By Paula Goldman, Chief Ethical and Humane Use Officer at Salesforce
Last year, Americans’ trust in tech companies hit an all time low. Just 54% trust tech companies to do the right thing—down nearly 20 points since 2019.
This comes as the digital economy hits an all time high, driven by the pandemic and the changes it brought to how many people do business. Salesforce research shows that 57% of consumers today prefer interacting with businesses online to offline. In fact, nearly 70% of customers say they’ll continue to buy the majority of their goods online even after the pandemic.
In today’s economy, trust is more than a value—it’s a critical competitive advantage. One that can make or break everything from customer relationships to a businesses’ bottom line.
The Trust Imperative
Trust may feel like something hard to measure and even harder to deliver. But really, it’s just about giving people the same kind of experience you’d want: one where you feel like a valued stakeholder—not one data point in a billion.
A lot of people (myself included) are used to businesses knowing enough about us to personalize their services. But when you start getting offers on treatments for medical conditions you haven’t disclosed to the company in question, for example, a personalized experience can quickly become a problematic one.
Many companies and developers have historically relied on “dark patterns,” or choices in design that can trick people into making (or not making) choices that are beneficial for the business but not in the best interest of the user. Think of every time the “agree” button is bigger and brighter than the “do not consent” button in app agreements. Every day, these defaults lead users to unknowingly agree to be targeted or give up their privacy—simply by clicking a highlighted button.
But what if technology defaulted to trust instead of tricks? What would it look like if technology was embedded with features that prioritized things like privacy, inclusion, and ethics?
Intentional by Default
In my experience, trusted technology is built with intention. It starts by looking at the real-world impact of a product or service, and then crafting a strategy that makes it easy and automatic to get the results that customers expect and deserve.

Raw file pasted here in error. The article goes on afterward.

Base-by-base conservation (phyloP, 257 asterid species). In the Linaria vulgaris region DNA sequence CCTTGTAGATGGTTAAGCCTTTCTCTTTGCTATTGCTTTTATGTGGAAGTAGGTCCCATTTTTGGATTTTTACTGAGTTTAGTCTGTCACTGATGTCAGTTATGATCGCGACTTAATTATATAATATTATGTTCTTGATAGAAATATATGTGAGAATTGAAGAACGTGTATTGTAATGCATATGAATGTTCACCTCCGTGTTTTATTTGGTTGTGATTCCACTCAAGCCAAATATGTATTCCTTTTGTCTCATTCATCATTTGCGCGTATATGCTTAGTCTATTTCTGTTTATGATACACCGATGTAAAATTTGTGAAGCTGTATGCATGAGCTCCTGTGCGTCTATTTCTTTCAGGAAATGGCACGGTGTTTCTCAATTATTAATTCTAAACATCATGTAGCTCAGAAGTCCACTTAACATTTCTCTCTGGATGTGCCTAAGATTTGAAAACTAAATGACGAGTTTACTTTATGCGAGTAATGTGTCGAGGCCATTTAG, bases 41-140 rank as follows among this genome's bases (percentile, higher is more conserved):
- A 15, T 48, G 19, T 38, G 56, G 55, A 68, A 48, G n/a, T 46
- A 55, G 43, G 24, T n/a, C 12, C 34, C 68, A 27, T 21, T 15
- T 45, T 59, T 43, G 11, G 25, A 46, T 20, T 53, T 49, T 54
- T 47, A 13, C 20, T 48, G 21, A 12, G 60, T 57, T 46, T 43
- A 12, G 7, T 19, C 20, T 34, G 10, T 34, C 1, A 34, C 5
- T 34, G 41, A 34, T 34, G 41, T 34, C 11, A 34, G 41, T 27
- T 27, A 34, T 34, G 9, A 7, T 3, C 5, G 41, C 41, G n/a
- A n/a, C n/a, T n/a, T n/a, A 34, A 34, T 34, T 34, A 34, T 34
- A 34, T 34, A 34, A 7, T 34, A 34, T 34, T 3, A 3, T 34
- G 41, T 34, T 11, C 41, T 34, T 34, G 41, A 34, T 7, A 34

Today, it can often feel like the burden of responsibility is placed on consumers—having to pay extra attention or learn to recognize deceptive strategies in the products and platforms they use. But I believe there’s a more structural solution, one that begins and ends with the businesses who design these technologies.
One way companies can do this is through what we call Intentional Defaults. Most software products and services come with a default, out of the box setting. We work with our designers, product managers, and engineers to ensure that Salesforce features are set to an ethical and inclusive option by default.
Consider for example whether address should be a mandatory field on a vaccine intake form—something we considered when building Vaccine Cloud. We realized that asking for people’s addresses could potentially exclude the unhoused from getting vaccinated—so by default, we set address to optional. It’s these types of small changes that build trust and help people connect with companies in ways that feel positive, not pushy.
Working toward more intentional innovation in the tech industry is one of my team’s main focus areas. We guide the responsible design, development and use of our technologies—and to enable the thousands of companies who use our products to do so ethically.
So, what does it look like when real-world products use Intentional Defaults?
A recent example of this is Salesforce Genie—a new solution that manages real-time data across our Customer 360 platform. We knew Genie would be a powerful source of insight but we also understood that its real power would come from customer relationships, not just aggregated data. My office has worked with the product team for over two years to help create guardrails and features that enable users to implement data ethics best practices, making it easy to do things like:
- Target customers based on interests, rather than demographics
- Keep sensitive info separate from more general data
- Give customers control over how their data is collected and used
Our team is also very focused on ethical AI and how Intentional Defaults can make these transformative technologies more inclusive. We’ve built sensitive field warnings into AI products like Einstein, cautioning customers against collecting information that could be potentially biased, and letting them know that things like ZIP codes and home addresses can serve as proxies for race and income in the United States.
From guidance to in-app guardrails to simply setting the defaults intentionally, we’re working to disrupt the processes that create dark patterns and replace them with ones that prioritize trust.
The digital economy is here, and the race to win consumer trust is already running full-throttle.
The good news is our society has been here before. More than a decade ago, consumers were pushing the security industry to build products with safety and privacy in mind. And decades before that, consumers demanded more safety from the auto industry and seat belts became not only a new standard—but law.
Businesses have learned to build intentional, trusted products by working together with impacted communities, civil society and government. If we’re willing, I know the tech industry can do it again.